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SanDisk doubles CompactFlash memory to 16GB

Written by James Delahunty (Google+) @ 07 Mar 2008 9:58 User comments (9)

SanDisk doubles CompactFlash memory to 16GB SanDisk has announced that it has doubled the capacity of its CompactFlash 5000 flash memory cards for industrial markets. The cards provide a high level of durability as well as high read and write speeds, and the extra capacity makes it a more suitable accessory for mission-critical applications including medical instruments, military applications and gaming systems.
The new 16GB CompactFlash card was unveiled at the CeBIT trade fair in Hannover, Germany this week. An 8GB version of the product was unveiled last spring. It is designed by SanDisk to achieve a sustained read and write performance of up to 30 megabytes (MB) per second. It supports a transfer mode of up to UDMA 4, an industry standard that enables high data transfer rates and includes performance boosters and on-the-fly error detection.

"There's a substantial market for this type of industrial-strength card in mission-critical applications, especially those in harsh environments," said Scott Deutsch, vice president of OEM sales and marketing for SanDisk. "In addition to providing high-performance and high-capacity, the CompactFlash 5000 is a mass storage solution that can be trusted to meet the demands of industrial users and applications."

Using SanDisk's patented flash management technology - such as back block management, error detection and error correction code (EDC/ECC), the card provides reliability even in extreme temperatures that can range from -13 degrees to 185 degrees Fahrenheit (-25 to +85 Celsius). It is available in fixed or removable configurations.

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9 user comments

17.3.2008 14:55

Hmmmmm.....but....

Price? What would a 16-gig memory card go for in the stores? What's the projected cost? 16 gigs on a tiny card is pretty impressive stuff and would pack quite a punch for consumer apps, but is there any pricing info?

And why are these only targeted for business applicatons? ("for industrial markets"). What about us "domestic market" people? Shouldn't we get to buy them too?

28.3.2008 3:47

Hey Kilgy,

Press release gave no release details at all whether it was a date, price or where they'd be initially available to buy. I think they will be pretty expensive though, they are made to work in some fairly crappy... or so we're told, I'm pretty sure has done an independent side by side comparison to CompactFlash and all the others. ;-)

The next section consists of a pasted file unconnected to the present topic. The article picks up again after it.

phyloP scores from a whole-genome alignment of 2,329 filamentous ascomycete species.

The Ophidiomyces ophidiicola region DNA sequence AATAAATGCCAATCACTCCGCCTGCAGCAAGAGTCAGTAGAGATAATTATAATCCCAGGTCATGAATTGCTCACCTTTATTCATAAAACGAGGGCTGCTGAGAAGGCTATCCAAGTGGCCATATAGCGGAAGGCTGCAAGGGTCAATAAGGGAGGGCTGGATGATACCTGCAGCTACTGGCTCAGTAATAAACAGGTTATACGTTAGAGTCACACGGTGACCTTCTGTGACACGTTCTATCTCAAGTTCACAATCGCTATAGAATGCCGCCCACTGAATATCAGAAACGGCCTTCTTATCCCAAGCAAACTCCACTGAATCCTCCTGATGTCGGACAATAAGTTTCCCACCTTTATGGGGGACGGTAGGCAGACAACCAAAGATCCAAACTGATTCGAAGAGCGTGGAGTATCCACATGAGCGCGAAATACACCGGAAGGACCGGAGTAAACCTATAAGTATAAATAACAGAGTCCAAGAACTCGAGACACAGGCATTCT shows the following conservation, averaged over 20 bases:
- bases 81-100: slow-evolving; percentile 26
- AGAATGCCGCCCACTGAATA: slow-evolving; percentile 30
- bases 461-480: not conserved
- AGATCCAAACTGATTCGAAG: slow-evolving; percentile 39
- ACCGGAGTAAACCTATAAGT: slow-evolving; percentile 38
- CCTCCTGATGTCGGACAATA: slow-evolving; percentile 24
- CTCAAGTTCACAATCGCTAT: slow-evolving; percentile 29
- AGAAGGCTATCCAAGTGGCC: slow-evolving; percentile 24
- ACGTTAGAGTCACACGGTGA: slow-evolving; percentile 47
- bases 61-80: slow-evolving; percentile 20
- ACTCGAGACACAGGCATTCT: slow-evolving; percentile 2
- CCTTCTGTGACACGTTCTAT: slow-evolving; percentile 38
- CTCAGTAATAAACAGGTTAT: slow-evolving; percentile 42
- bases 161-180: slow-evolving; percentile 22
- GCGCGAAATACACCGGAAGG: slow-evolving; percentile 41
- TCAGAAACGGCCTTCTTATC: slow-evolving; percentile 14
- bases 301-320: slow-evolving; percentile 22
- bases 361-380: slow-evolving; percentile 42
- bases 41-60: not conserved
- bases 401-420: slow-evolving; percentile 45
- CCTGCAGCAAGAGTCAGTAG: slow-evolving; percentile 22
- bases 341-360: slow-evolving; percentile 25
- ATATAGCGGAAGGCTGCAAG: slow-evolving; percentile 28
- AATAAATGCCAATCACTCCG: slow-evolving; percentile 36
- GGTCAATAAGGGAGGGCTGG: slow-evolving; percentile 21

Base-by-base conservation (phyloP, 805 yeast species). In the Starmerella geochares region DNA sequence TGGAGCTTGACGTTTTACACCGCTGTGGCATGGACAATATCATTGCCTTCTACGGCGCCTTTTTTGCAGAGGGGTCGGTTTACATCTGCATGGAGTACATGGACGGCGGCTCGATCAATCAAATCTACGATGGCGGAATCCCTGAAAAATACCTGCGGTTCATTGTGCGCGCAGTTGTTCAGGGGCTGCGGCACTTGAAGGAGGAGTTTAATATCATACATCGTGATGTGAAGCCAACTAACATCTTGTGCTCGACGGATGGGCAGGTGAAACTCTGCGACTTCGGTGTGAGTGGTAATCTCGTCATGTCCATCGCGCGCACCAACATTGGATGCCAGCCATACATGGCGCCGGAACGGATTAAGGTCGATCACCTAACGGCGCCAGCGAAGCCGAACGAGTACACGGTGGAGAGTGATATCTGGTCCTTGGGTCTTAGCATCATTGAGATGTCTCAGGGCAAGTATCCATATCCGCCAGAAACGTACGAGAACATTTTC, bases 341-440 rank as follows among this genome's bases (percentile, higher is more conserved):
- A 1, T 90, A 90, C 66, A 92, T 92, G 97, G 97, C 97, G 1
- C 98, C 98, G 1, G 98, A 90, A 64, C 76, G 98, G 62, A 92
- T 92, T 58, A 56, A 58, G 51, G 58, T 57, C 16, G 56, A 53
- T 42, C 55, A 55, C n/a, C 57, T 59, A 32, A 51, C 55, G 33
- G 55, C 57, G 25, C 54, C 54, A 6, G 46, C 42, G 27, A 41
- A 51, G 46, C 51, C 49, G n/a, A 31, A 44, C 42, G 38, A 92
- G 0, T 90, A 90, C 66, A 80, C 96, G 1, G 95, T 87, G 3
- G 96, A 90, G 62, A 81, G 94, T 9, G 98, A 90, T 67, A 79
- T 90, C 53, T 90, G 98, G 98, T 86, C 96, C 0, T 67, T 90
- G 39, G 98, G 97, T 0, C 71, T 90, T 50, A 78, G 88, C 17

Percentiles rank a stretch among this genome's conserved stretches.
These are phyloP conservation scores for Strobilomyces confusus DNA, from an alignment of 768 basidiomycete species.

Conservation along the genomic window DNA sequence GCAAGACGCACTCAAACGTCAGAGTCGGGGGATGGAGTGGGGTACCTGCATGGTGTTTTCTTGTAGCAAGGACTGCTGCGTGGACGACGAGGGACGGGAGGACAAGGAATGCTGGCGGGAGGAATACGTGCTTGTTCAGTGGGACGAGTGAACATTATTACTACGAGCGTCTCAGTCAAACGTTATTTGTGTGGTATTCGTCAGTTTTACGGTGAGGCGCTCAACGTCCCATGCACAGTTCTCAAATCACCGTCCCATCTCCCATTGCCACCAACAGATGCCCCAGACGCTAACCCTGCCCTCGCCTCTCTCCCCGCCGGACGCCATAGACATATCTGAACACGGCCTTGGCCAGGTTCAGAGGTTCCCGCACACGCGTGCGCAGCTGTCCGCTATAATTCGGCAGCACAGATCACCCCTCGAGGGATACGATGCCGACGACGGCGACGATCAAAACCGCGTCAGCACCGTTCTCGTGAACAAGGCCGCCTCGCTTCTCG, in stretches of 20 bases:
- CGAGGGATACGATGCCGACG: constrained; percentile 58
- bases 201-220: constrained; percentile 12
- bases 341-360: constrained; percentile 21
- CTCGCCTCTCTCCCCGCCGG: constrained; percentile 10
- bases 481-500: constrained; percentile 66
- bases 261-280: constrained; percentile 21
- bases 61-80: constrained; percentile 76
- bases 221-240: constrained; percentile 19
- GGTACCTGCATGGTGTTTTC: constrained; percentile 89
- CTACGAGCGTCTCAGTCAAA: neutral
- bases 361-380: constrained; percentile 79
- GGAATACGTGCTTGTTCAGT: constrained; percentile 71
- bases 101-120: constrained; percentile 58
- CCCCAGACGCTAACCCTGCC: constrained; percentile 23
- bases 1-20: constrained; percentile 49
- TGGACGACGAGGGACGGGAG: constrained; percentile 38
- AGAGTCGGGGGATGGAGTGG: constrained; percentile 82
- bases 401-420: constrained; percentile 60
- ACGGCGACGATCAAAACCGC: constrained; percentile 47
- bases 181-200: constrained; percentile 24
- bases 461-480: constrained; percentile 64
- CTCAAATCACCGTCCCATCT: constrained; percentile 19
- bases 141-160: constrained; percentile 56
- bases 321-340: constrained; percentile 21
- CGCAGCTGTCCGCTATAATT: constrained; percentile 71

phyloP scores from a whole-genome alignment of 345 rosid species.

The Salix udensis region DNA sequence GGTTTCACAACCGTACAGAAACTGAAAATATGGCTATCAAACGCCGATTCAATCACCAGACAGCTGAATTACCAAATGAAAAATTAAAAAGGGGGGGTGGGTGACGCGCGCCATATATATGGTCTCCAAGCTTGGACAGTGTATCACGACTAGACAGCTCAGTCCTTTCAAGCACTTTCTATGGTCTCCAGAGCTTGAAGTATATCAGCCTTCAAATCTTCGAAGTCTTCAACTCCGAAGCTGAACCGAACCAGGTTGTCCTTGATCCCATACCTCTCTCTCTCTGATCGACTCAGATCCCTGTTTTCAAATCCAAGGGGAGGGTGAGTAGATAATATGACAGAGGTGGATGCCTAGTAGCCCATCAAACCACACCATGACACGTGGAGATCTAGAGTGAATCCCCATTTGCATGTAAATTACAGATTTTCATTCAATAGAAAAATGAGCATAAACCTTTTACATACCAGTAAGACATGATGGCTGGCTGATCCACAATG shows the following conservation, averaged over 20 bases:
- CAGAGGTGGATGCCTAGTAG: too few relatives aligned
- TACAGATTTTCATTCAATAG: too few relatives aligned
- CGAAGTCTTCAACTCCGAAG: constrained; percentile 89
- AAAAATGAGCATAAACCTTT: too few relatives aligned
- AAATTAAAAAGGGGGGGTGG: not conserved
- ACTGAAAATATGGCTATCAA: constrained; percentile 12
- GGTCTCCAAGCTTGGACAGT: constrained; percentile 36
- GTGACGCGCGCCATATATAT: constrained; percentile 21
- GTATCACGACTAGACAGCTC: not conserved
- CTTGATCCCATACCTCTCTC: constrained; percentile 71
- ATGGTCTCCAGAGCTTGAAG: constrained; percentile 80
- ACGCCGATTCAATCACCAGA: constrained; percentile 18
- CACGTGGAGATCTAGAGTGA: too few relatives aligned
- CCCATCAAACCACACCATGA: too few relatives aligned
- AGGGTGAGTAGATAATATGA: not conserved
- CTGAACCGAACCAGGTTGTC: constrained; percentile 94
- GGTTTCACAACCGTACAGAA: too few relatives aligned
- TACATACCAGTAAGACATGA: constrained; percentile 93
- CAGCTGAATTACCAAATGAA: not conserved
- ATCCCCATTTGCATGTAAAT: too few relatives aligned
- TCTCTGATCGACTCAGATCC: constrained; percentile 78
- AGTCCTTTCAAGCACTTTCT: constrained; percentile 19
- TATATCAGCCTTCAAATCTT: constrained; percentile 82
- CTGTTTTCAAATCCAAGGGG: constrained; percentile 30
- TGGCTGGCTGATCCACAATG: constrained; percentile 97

38.3.2008 7:17

Originally posted by Dela:
Hey Kilgy,

Press release gave no release details at all whether it was a date, price or where they'd be initially available to buy. I think they will be pretty expensive though, they are made to work in some fairly crappy... or so we're told, I'm pretty sure has done an independent side by side comparison to CompactFlash and all the others. ;-)
That's unfortunate. They sure don't appear to be crappy in terms of performance specs, ie :

- suitable accessory for mission-critical applications
- sustained read and write operations
- high data transfer rate (30 MB/second)
- on-the-fly error detection
- back block management.....error correction code
- reliability in temperature extremes (-25 ~ +85 celsius)

At 16 gigabytes, you could even use a tiny card like this (in, say, a camera) to record substancial amounts of 1080p HD video!

48.3.2008 8:28

Good heavens!

These '5000 Series' cards from Sandisk must be a new high-tech breed or something, otherwise ....

If you don't mind a 20MB/sec datarate throughput, you can get a 32GB QMemory/Toshiba card for $168.99 US.

http://www.flash-memory-store.com/32gb-q...sh-cf-card.html


This message has been edited since its posting. Latest edit was made on 08 Mar 2008 @ 9:10

58.3.2008 15:00

Quote:
That's unfortunate. They sure don't appear to be crappy in terms of performance specs
Woops, I actually meant to say in crappy conditions, not that they were crappy.

68.3.2008 17:11

Quote:
mission-critical applications including medical instruments, military applications and gaming systems.
I wonder when they decided a video game system was considered "mission-critical"? :P

78.3.2008 21:59

Quote:
Quote:
mission-critical applications including medical instruments, military applications and gaming systems.
I wonder when they decided a video game system was considered "mission-critical"? :P
(LOL) Well!

With all the heated debates positively raging here in the Games Forums, and the zillions of daily posts being made about the finer points of XBox and PS3, I have come to the realization that many-many-many people simply cannot live a single day without their gaming consoles! :)

810.3.2008 12:44

ye... believe it or not that was listed along with everything else on press release so...

910.3.2008 14:37

Originally posted by Dela:
ye... believe it or not that was listed along with everything else on press release so...
On the bus (I guess that would be 'lorry' or 'Metro' in Ireland <gg>) last week, I heard one young fellow curse under-his-breath, because he had been so wrapped-up in his portable game machine, that he had missed his stop! (LOL)

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